One of the first yoga skills that I try to cultivate in new students is the practice of paying attention to the breath. Breath awareness is central to all yoga practice: breath draws the spirit inward, calms the monkey mind by giving it focus, and nourishes the body. It’s no coincidence that the ancient words for spirit, ruach (Hebrew), pneuma (Greek), and spiritus (Latin) also mean breath. The quality of the breath reflects our state of being. When we are stressed our breath becomes fast and shallow, preparing us for a quick burst of energy to run away from the proverbial tiger. A deep and slow breath, on the other hand, indicates that the body is in a healing “rest and digest” mode.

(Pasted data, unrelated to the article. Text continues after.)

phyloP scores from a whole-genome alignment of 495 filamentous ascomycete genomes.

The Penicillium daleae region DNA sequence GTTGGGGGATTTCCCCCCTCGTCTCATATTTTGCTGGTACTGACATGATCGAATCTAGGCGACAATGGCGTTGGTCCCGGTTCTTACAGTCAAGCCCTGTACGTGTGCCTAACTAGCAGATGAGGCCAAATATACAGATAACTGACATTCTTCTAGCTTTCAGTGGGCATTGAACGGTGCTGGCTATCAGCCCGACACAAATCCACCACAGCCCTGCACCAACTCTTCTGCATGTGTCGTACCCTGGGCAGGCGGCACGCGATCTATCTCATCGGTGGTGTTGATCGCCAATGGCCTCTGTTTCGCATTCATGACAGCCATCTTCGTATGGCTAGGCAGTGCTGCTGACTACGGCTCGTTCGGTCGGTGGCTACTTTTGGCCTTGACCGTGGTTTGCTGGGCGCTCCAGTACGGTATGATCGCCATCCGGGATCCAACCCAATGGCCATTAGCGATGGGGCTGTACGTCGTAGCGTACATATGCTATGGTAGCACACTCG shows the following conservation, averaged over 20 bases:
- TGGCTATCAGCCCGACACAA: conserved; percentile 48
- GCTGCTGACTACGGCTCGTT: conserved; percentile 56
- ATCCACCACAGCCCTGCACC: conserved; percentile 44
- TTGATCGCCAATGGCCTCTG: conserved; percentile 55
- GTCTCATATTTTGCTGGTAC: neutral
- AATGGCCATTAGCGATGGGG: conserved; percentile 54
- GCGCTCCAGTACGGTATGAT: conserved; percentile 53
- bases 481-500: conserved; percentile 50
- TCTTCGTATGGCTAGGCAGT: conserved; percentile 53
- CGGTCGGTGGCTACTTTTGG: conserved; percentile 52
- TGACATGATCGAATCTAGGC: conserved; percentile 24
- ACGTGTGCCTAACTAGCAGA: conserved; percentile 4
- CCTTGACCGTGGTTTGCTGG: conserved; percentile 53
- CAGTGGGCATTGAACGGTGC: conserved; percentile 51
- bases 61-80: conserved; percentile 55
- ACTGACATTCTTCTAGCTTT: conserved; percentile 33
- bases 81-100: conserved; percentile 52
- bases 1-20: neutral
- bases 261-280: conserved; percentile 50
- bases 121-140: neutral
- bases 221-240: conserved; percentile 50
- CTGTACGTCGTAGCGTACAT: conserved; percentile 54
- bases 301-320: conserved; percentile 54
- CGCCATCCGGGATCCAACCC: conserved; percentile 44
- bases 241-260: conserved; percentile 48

I knew all of this in my head but it wasn't until I learned a new way to pray that I was finally able to stop viewing the breath as a physiological event and actually experience my breath as a vehicle of the spirit. This happened last fall when I had the pleasure of attending a women’s retreat with the wise and wonderful Rev. Jennifer Baskerville-Burrows, the bishop of the Episcopal Diocese of Indianapolis. The theme of the retreat was “Savoring the Sacred Pauses: Practices for the Rhythm of our Days and a Rule for our Lives”. I found myself particularly resonating with Bishop Jennifer's descriptions of the Daily Offices or “Hours” – prescribed periods of daily prayer commonly observed in many monastic and church communities. Pointing out that “the well-being of creation does not depend on endless work,” the Bishop described practical ways for us to tap into the spiritual power of praying the Offices to increase our awareness of God’s Presence and experience our Holy connection throughout each and every day. (more…)